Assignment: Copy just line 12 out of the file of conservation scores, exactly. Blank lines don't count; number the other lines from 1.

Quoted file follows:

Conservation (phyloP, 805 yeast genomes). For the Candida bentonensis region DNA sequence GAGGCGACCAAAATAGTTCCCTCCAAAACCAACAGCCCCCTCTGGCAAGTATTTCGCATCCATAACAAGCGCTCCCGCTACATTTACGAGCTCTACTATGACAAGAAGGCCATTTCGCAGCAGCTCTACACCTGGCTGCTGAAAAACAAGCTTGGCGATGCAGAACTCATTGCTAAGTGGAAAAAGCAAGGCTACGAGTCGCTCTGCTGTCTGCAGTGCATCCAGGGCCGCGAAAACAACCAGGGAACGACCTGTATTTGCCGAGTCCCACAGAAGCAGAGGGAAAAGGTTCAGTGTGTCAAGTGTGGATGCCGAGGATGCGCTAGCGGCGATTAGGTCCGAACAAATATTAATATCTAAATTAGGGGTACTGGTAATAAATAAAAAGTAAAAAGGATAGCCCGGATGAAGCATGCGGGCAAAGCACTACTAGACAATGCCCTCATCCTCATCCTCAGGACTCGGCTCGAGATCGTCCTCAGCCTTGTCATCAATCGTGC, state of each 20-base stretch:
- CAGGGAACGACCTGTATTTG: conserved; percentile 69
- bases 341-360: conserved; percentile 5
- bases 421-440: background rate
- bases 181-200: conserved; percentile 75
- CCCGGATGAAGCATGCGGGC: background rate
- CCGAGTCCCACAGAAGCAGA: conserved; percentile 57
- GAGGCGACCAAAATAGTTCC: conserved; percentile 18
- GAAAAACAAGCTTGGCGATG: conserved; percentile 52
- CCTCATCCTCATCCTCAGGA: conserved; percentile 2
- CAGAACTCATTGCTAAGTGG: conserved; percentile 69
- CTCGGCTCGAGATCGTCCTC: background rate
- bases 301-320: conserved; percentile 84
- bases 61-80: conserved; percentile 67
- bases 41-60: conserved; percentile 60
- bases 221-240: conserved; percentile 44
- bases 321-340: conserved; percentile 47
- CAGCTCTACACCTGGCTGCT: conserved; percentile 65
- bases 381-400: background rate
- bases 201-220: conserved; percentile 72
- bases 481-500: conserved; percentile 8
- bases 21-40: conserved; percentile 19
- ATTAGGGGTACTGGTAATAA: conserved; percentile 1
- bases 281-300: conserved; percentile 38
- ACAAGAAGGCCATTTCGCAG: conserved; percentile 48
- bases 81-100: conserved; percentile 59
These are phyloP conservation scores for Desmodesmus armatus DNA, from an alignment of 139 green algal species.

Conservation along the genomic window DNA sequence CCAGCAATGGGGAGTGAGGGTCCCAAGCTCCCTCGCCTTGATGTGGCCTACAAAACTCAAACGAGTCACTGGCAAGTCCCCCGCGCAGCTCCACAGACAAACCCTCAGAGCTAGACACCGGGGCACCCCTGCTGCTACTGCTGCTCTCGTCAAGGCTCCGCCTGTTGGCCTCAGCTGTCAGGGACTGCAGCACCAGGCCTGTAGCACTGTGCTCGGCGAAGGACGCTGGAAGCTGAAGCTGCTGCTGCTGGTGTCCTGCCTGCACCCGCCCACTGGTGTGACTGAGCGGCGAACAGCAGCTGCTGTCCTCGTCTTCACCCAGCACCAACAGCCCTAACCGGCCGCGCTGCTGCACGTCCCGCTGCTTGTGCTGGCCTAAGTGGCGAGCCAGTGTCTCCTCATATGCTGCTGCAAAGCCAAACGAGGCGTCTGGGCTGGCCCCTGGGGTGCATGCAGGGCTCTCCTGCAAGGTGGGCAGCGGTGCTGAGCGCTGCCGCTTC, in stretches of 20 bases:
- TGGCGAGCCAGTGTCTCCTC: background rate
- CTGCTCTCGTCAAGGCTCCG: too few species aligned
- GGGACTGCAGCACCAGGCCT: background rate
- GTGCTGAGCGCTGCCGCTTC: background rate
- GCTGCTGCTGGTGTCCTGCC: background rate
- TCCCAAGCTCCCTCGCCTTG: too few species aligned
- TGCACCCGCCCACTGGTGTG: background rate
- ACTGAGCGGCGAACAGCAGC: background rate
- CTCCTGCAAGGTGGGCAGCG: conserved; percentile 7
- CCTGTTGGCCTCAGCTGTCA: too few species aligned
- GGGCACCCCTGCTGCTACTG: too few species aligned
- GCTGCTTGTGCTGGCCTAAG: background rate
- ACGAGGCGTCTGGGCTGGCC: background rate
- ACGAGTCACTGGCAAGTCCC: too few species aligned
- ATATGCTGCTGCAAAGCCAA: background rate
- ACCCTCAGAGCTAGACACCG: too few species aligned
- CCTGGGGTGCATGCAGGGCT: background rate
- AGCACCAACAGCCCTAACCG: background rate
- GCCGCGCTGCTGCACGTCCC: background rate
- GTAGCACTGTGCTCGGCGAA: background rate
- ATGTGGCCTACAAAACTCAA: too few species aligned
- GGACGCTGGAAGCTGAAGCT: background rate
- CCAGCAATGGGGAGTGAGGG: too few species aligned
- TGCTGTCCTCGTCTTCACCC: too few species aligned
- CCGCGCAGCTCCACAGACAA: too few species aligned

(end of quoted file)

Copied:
- CTCGGCTCGAGATCGTCCTC: background rate